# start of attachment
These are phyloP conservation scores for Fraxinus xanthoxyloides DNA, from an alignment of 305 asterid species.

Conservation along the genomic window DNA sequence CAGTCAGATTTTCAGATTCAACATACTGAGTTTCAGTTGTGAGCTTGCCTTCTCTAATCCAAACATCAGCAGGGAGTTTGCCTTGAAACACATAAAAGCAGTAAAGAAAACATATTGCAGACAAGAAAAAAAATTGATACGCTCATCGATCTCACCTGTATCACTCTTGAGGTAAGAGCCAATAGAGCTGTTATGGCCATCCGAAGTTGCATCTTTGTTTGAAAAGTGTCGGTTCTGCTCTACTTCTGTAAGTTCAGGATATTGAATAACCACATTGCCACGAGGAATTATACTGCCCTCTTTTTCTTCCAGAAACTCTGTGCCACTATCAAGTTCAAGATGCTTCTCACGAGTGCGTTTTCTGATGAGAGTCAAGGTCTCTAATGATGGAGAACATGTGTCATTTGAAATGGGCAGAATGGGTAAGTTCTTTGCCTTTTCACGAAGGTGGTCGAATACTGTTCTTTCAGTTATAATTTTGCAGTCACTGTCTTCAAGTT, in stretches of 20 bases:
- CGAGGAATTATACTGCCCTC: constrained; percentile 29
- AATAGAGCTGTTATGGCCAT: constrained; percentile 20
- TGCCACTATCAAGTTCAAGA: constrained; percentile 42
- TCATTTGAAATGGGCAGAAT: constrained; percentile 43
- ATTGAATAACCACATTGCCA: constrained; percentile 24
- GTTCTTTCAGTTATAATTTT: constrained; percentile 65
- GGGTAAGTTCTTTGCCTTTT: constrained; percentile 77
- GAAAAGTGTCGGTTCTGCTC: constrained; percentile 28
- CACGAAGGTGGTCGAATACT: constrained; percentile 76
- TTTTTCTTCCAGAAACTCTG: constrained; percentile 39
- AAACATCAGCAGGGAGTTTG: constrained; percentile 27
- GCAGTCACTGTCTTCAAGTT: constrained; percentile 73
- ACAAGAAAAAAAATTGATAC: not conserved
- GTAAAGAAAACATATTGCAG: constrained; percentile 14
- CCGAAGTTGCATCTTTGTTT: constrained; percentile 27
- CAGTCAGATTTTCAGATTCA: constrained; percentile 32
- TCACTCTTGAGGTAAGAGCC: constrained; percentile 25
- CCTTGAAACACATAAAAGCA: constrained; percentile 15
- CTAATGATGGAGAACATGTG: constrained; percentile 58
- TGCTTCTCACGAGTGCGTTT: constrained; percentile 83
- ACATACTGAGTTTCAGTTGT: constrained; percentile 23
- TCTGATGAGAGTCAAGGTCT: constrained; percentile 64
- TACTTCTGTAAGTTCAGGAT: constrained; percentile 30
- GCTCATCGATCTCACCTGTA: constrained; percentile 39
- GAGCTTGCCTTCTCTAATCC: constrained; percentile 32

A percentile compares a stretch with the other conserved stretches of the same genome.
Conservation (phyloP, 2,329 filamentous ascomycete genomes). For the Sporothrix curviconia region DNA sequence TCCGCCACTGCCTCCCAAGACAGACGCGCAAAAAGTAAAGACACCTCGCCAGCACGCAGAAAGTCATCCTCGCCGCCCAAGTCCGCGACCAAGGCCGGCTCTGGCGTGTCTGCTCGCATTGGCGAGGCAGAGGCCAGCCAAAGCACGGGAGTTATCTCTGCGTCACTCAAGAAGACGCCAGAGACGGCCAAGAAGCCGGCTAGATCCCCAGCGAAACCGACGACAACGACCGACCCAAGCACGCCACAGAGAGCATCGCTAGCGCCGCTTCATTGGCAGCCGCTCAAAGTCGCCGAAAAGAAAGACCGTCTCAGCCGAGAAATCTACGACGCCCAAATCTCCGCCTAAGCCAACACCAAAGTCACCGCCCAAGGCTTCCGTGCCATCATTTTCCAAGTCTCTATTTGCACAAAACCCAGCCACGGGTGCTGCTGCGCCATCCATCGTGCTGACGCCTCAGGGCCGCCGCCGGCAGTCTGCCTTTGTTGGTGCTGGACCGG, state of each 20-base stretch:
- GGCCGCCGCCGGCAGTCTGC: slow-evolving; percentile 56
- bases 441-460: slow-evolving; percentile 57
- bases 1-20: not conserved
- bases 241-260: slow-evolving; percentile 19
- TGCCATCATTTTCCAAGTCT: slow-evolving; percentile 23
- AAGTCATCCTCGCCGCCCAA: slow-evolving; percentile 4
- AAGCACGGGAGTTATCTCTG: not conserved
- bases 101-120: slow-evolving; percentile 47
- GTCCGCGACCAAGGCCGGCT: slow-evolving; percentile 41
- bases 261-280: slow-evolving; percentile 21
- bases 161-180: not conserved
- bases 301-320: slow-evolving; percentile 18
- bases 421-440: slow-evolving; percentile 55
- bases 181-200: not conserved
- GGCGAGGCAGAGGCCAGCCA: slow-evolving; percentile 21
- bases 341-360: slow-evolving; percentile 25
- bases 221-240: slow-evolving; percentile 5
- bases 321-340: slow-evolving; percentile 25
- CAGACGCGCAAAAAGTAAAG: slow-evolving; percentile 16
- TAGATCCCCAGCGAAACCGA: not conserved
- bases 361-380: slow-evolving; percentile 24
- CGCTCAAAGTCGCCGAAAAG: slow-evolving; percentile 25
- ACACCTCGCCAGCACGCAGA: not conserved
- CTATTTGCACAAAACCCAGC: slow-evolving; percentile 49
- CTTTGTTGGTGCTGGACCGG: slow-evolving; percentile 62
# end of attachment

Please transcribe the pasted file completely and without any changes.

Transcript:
These are phyloP conservation scores for Fraxinus xanthoxyloides DNA, from an alignment of 305 asterid species.

Conservation along the genomic window DNA sequence CAGTCAGATTTTCAGATTCAACATACTGAGTTTCAGTTGTGAGCTTGCCTTCTCTAATCCAAACATCAGCAGGGAGTTTGCCTTGAAACACATAAAAGCAGTAAAGAAAACATATTGCAGACAAGAAAAAAAATTGATACGCTCATCGATCTCACCTGTATCACTCTTGAGGTAAGAGCCAATAGAGCTGTTATGGCCATCCGAAGTTGCATCTTTGTTTGAAAAGTGTCGGTTCTGCTCTACTTCTGTAAGTTCAGGATATTGAATAACCACATTGCCACGAGGAATTATACTGCCCTCTTTTTCTTCCAGAAACTCTGTGCCACTATCAAGTTCAAGATGCTTCTCACGAGTGCGTTTTCTGATGAGAGTCAAGGTCTCTAATGATGGAGAACATGTGTCATTTGAAATGGGCAGAATGGGTAAGTTCTTTGCCTTTTCACGAAGGTGGTCGAATACTGTTCTTTCAGTTATAATTTTGCAGTCACTGTCTTCAAGTT, in stretches of 20 bases:
- CGAGGAATTATACTGCCCTC: constrained; percentile 29
- AATAGAGCTGTTATGGCCAT: constrained; percentile 20
- TGCCACTATCAAGTTCAAGA: constrained; percentile 42
- TCATTTGAAATGGGCAGAAT: constrained; percentile 43
- ATTGAATAACCACATTGCCA: constrained; percentile 24
- GTTCTTTCAGTTATAATTTT: constrained; percentile 65
- GGGTAAGTTCTTTGCCTTTT: constrained; percentile 77
- GAAAAGTGTCGGTTCTGCTC: constrained; percentile 28
- CACGAAGGTGGTCGAATACT: constrained; percentile 76
- TTTTTCTTCCAGAAACTCTG: constrained; percentile 39
- AAACATCAGCAGGGAGTTTG: constrained; percentile 27
- GCAGTCACTGTCTTCAAGTT: constrained; percentile 73
- ACAAGAAAAAAAATTGATAC: not conserved
- GTAAAGAAAACATATTGCAG: constrained; percentile 14
- CCGAAGTTGCATCTTTGTTT: constrained; percentile 27
- CAGTCAGATTTTCAGATTCA: constrained; percentile 32
- TCACTCTTGAGGTAAGAGCC: constrained; percentile 25
- CCTTGAAACACATAAAAGCA: constrained; percentile 15
- CTAATGATGGAGAACATGTG: constrained; percentile 58
- TGCTTCTCACGAGTGCGTTT: constrained; percentile 83
- ACATACTGAGTTTCAGTTGT: constrained; percentile 23
- TCTGATGAGAGTCAAGGTCT: constrained; percentile 64
- TACTTCTGTAAGTTCAGGAT: constrained; percentile 30
- GCTCATCGATCTCACCTGTA: constrained; percentile 39
- GAGCTTGCCTTCTCTAATCC: constrained; percentile 32

A percentile compares a stretch with the other conserved stretches of the same genome.
Conservation (phyloP, 2,329 filamentous ascomycete genomes). For the Sporothrix curviconia region DNA sequence TCCGCCACTGCCTCCCAAGACAGACGCGCAAAAAGTAAAGACACCTCGCCAGCACGCAGAAAGTCATCCTCGCCGCCCAAGTCCGCGACCAAGGCCGGCTCTGGCGTGTCTGCTCGCATTGGCGAGGCAGAGGCCAGCCAAAGCACGGGAGTTATCTCTGCGTCACTCAAGAAGACGCCAGAGACGGCCAAGAAGCCGGCTAGATCCCCAGCGAAACCGACGACAACGACCGACCCAAGCACGCCACAGAGAGCATCGCTAGCGCCGCTTCATTGGCAGCCGCTCAAAGTCGCCGAAAAGAAAGACCGTCTCAGCCGAGAAATCTACGACGCCCAAATCTCCGCCTAAGCCAACACCAAAGTCACCGCCCAAGGCTTCCGTGCCATCATTTTCCAAGTCTCTATTTGCACAAAACCCAGCCACGGGTGCTGCTGCGCCATCCATCGTGCTGACGCCTCAGGGCCGCCGCCGGCAGTCTGCCTTTGTTGGTGCTGGACCGG, state of each 20-base stretch:
- GGCCGCCGCCGGCAGTCTGC: slow-evolving; percentile 56
- bases 441-460: slow-evolving; percentile 57
- bases 1-20: not conserved
- bases 241-260: slow-evolving; percentile 19
- TGCCATCATTTTCCAAGTCT: slow-evolving; percentile 23
- AAGTCATCCTCGCCGCCCAA: slow-evolving; percentile 4
- AAGCACGGGAGTTATCTCTG: not conserved
- bases 101-120: slow-evolving; percentile 47
- GTCCGCGACCAAGGCCGGCT: slow-evolving; percentile 41
- bases 261-280: slow-evolving; percentile 21
- bases 161-180: not conserved
- bases 301-320: slow-evolving; percentile 18
- bases 421-440: slow-evolving; percentile 55
- bases 181-200: not conserved
- GGCGAGGCAGAGGCCAGCCA: slow-evolving; percentile 21
- bases 341-360: slow-evolving; percentile 25
- bases 221-240: slow-evolving; percentile 5
- bases 321-340: slow-evolving; percentile 25
- CAGACGCGCAAAAAGTAAAG: slow-evolving; percentile 16
- TAGATCCCCAGCGAAACCGA: not conserved
- bases 361-380: slow-evolving; percentile 24
- CGCTCAAAGTCGCCGAAAAG: slow-evolving; percentile 25
- ACACCTCGCCAGCACGCAGA: not conserved
- CTATTTGCACAAAACCCAGC: slow-evolving; percentile 49
- CTTTGTTGGTGCTGGACCGG: slow-evolving; percentile 62